Facts: Most psychology students struggle with debt. According to 2007 APA work force data, recent graduates in health service provider subfields had an average debt of $78,360, with 77 percent facing some debt. Graduate students with a research bent fared better, with an average debt of $46,743 and a little more than half carrying no debt at all. In general, PsyD graduates have larger debt loads than their PhD counterparts because these programs are generally housed in private institutions that have less access to traditional academic sources of support, such as assistantships and fellowships. In fact, some PsyD graduates hold as much as $120,000 in loans, the APA data show.
How to pay it off:
Consolidate. Choose a federal program, rather than a bank, to merge your loans. Not only does the government offer the lowest rates, but it won't sell your loan for a higher price, as banks can do, says Minardo. (The best site for these programs is Direct Loan Servicing.) Pick a plan with the lowest monthly payment, she advises — you can always pay more than the minimum, and you can change the payment plan later if you want to.
Work it off. Consider whittling down your loan through one of the many federal programs that will help you pay back your loan in exchange for serving underserved populations. The largest is the Health Resources and Services Administration's National Health Service Corps, which provides health care to underserved and rural populations. By agreeing to two years of service, licensed psychologists receive up to $50,000 in loan repayments, in addition to a salary. Psychologists also qualify for loan repayment by working 20 hours a week for four years as part of a new pilot program set up by the corps (PDF, 492KB). What's more, the entire National Health Service Corps program received a large funding boost with the 2009 federal stimulus package, making it an attractive option for greater numbers of early career psychologists, says Nina G. Levitt, EdD, associate executive director of APA's Education Government Relations Office. Similar programs are available through the U.S. departments of Education, Veterans Affairs, Defense, and Health and Human Services, including the Indian Health Service, the Army Reserve and the Federal Bureau of Prisons. Research-oriented loan repayment programs are available through the National Institutes of Health.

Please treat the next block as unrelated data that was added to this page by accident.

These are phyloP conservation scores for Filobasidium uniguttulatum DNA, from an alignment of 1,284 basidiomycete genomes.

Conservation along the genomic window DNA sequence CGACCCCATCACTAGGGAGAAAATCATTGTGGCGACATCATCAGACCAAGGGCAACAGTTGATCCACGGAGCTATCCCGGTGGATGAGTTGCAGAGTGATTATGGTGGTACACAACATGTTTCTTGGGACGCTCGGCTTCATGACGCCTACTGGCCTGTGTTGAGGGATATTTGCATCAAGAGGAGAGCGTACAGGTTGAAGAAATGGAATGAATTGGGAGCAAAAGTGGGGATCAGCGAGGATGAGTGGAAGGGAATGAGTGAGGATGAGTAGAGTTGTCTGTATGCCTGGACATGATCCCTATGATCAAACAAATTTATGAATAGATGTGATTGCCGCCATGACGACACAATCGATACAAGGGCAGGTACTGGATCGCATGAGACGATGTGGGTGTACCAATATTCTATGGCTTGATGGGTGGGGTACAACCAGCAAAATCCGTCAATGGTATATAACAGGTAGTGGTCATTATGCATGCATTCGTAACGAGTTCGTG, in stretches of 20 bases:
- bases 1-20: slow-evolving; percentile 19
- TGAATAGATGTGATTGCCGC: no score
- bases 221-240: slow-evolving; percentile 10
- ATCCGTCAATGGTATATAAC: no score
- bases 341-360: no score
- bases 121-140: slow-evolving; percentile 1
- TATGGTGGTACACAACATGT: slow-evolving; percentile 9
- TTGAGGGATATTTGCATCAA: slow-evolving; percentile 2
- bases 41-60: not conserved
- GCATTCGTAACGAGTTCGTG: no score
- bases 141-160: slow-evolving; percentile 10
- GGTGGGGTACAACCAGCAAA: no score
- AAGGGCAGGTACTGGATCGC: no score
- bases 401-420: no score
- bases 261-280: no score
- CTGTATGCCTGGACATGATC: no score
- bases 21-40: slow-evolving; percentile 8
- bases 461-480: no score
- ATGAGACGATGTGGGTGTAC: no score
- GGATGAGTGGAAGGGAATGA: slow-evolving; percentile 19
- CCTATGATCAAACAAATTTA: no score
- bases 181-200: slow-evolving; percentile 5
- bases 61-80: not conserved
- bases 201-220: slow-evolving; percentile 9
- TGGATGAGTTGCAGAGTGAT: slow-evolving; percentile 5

Fear #4: Will I earn enough?
Facts: Based on 2007 figures but adjusting for inflation, the median full-time starting salary for new graduates was $64,778, with a range from $55,120 to $76,320, APA workforce data show. New psychologists in applied fields earned the most, with $84,800 as the median salary for those in business and industry. Assistant professors in university settings made a median salary of $59,890.
How to maximize your earnings:
Know your value. Before interviewing for a job, study the salary range for your job prospect in your region and negotiate accordingly. Visit the Center for Workforce Studies for an accurate read on that information, and go for the top of that range.